I guess I could cut down on this false alarm phenomenon by taking the progesterone at night like I'm supposed to, but I find it unappealing to have sex with the progesterone insert in for an hour (precisely because of ooziness), which is what the blogsters out there suggest. My doctor said to insert the progesterone pill AFTER having sex -- this was his answer, after receiving an anxious text from me asking if we could have sex at all for the 21 days I am using the inserts -- but I like to fall blissfully asleep after sex, so the idea of having to go in and put the insert in after sex was not appealing.
At any rate, my period should have come yesterday, today, or tomorrow (depending on what online calendar you use). I have a doctor's appointment Wednesday morning for a pregnancy test, so all I can do until then is try to resist running to the bathroom every ten minutes to check.
My heart sinks, and then it's happy . . . but no matter, I have to keep reminding myself that this was the first month of this type of intervention and it isn't necessarily going to be successful.
What's funny is how similar this "false alarm" feeling is to a "false alarm" feeling when you DON'T want to be pregnant . . . the waiting for the period to come.
New York Magazine had a really interesting story this month called "Waking Up From the Pill: Fifty years ago, birth-control pills gave women control of their bodies, while making it easy to forget their basic biology—until in some cases, it’s too late." I found the article to be perfectly relevant to what I'm dealing with now. Like this passage:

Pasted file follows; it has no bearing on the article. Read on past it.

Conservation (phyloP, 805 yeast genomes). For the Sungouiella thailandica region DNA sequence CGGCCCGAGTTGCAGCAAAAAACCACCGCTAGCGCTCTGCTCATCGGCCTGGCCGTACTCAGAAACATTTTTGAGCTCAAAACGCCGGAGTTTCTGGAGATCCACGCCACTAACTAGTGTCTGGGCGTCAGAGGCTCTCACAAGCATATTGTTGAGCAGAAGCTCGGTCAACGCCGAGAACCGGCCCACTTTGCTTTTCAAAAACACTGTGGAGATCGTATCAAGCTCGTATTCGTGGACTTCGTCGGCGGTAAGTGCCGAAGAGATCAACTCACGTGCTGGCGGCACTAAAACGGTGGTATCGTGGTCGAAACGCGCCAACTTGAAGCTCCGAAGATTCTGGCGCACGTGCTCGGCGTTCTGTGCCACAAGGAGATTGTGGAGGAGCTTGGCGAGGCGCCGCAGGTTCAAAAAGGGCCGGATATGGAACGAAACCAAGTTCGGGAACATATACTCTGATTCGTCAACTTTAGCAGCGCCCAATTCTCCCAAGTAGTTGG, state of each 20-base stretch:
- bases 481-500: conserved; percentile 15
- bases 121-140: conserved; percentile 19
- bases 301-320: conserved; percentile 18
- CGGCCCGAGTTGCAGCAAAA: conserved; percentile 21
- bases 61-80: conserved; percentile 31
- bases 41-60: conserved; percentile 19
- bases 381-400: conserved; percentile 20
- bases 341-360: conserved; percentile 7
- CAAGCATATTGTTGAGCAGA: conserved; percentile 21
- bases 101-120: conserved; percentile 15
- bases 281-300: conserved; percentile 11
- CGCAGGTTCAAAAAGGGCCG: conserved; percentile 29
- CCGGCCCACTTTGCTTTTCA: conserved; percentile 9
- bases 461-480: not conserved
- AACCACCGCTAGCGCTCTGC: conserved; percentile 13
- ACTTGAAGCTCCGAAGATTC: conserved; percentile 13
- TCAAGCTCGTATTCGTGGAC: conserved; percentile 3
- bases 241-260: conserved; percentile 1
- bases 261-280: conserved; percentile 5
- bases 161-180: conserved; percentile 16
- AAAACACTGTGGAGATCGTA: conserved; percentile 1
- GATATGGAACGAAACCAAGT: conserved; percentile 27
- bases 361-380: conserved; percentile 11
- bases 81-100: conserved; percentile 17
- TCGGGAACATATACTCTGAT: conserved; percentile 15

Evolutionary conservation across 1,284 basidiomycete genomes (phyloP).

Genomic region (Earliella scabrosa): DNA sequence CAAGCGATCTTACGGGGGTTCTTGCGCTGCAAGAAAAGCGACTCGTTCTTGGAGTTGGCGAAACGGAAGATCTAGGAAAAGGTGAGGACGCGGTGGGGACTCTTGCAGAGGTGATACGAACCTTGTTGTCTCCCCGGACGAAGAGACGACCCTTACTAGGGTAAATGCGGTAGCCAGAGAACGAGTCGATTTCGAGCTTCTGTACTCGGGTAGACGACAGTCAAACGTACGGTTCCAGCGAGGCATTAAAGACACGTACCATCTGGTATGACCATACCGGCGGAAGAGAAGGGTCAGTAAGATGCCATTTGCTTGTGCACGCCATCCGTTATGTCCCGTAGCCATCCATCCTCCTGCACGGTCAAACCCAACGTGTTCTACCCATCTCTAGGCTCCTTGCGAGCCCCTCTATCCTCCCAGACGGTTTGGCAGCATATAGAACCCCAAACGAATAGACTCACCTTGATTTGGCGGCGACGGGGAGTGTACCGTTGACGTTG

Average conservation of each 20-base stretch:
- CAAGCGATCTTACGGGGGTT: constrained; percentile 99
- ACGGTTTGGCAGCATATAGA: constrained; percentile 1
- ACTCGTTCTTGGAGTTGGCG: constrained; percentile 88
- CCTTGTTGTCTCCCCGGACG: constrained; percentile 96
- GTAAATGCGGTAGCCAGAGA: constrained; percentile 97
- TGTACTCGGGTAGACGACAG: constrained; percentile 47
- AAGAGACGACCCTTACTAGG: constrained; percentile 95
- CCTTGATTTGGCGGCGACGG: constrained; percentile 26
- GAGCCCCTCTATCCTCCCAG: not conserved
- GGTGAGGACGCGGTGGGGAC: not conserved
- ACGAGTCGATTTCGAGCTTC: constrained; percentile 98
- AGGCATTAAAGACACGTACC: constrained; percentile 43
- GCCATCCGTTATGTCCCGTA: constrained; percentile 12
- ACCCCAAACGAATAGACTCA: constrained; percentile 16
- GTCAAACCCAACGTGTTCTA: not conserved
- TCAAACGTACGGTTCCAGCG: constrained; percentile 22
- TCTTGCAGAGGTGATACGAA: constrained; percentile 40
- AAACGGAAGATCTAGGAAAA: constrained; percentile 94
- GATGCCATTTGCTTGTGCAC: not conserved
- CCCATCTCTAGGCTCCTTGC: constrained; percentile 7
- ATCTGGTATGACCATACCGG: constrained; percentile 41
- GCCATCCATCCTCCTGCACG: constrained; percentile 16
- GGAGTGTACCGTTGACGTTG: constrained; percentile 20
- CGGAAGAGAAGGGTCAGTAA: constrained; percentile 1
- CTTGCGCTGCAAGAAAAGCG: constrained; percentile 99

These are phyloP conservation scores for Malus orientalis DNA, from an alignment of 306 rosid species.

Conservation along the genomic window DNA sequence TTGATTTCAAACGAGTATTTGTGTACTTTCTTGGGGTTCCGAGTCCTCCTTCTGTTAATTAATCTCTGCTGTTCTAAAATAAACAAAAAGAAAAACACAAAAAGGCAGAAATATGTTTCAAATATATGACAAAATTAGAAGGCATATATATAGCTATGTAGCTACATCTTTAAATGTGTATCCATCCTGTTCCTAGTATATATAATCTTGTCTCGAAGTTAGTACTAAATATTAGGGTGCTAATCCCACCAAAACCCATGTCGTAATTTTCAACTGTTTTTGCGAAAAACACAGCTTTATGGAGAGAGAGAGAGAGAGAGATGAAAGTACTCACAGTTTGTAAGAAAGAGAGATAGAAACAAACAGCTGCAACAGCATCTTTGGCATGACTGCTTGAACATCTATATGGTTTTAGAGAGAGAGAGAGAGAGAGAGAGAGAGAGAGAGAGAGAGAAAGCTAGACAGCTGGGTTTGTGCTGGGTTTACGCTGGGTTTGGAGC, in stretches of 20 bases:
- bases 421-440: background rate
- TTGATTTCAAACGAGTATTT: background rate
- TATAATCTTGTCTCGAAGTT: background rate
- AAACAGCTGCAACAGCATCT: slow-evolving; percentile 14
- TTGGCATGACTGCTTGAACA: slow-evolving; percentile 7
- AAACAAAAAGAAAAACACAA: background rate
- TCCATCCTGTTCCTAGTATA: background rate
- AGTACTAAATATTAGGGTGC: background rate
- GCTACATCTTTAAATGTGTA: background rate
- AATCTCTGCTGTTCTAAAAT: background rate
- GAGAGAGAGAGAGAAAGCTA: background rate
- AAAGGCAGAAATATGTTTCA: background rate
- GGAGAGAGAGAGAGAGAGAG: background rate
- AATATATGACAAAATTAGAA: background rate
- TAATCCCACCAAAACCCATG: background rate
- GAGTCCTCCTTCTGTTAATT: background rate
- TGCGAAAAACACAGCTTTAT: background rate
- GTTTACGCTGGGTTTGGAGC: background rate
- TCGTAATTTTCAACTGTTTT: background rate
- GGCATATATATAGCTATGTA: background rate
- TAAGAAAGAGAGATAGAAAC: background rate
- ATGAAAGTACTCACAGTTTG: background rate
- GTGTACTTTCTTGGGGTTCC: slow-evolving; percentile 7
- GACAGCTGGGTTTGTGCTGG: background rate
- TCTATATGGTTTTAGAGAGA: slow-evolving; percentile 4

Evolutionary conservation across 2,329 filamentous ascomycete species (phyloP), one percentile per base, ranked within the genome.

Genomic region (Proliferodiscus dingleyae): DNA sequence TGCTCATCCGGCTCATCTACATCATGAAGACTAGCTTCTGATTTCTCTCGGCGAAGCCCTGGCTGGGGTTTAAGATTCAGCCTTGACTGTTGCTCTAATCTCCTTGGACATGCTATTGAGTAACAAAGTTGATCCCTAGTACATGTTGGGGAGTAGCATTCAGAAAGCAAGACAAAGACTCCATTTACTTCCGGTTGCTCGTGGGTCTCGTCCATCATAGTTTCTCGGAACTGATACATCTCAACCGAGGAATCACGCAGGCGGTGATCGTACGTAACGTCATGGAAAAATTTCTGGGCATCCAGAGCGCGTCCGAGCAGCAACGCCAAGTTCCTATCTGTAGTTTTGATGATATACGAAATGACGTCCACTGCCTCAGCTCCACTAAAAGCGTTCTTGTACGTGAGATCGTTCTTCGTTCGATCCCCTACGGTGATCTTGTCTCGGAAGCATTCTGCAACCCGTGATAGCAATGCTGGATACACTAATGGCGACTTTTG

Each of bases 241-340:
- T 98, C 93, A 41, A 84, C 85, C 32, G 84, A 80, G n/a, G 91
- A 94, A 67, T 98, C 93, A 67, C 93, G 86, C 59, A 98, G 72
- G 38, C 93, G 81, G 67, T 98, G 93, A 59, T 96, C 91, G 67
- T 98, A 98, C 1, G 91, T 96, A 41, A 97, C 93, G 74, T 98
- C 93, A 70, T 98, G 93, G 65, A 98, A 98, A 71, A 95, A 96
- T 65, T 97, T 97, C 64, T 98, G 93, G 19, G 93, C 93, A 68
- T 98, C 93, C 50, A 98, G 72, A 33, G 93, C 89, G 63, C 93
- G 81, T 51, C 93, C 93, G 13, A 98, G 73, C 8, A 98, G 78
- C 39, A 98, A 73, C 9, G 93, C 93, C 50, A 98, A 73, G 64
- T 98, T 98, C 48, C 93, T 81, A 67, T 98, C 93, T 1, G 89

Now many New York women have shifted their attempts at conception back about ten years. And the experience of trying to get pregnant at that age amounts to a new stage in women’s lives, a kind of second adolescence. For many, this passage into childbearing—a Gail Sheehy–esque one, with its own secrets and rituals—is as fraught a time as the one before was carefree.One of my colleagues in the women's rights/reproductive rights field thought that the article blamed the pill too much for women postponing childbearing, but I don't think that was the point of the article at all. What the pill did, I think the article argues, is relieve women of having to think so much about their reproductive capabilities. Like the author explains:
Suddenly, one anxiety—Am I pregnant?—is replaced by another: Can I get pregnant? The days of gobbling down the Pill and running out to CVS at 3 a.m. for a pregnancy test recede in the distance, replaced by a new set of obsessions. The Pill didn’t create the field of infertility medicine, but it turned it into an enormous industry. Inadvertently, indirectly, infertility has become the Pill’s primary side effect.
. . . [W]omen are half-consciously rebelling against the artificiality of the Pill’s regime. Removal from one’s true biological processes was more appealing in the Mad Men era, when machines were going to save the world and pills could fix everything, even the ennui of housewives. But for the wheatgrass-and-yoga generation, there’s something about taking a pill every day that’s insulting to one’s sense of self, as an accomplished, adult woman. “I feel like I’ve gotten a message over the years that the less I have to do with the nitty-gritty biological stuff of being a woman, the better, and that’s a weird message,” says Sophia, 35, who was on the Pill for fourteen years. “In my ninth-grade health class, I remember the teacher saying, ‘You can get pregnant any day of the month, so always use protection,’ and I kind of knew that wasn’t true, but because I was on the Pill, I never really cared about finding out the right answer. The Pill takes a certain knowledge away from you, and that knowledge is empowering.”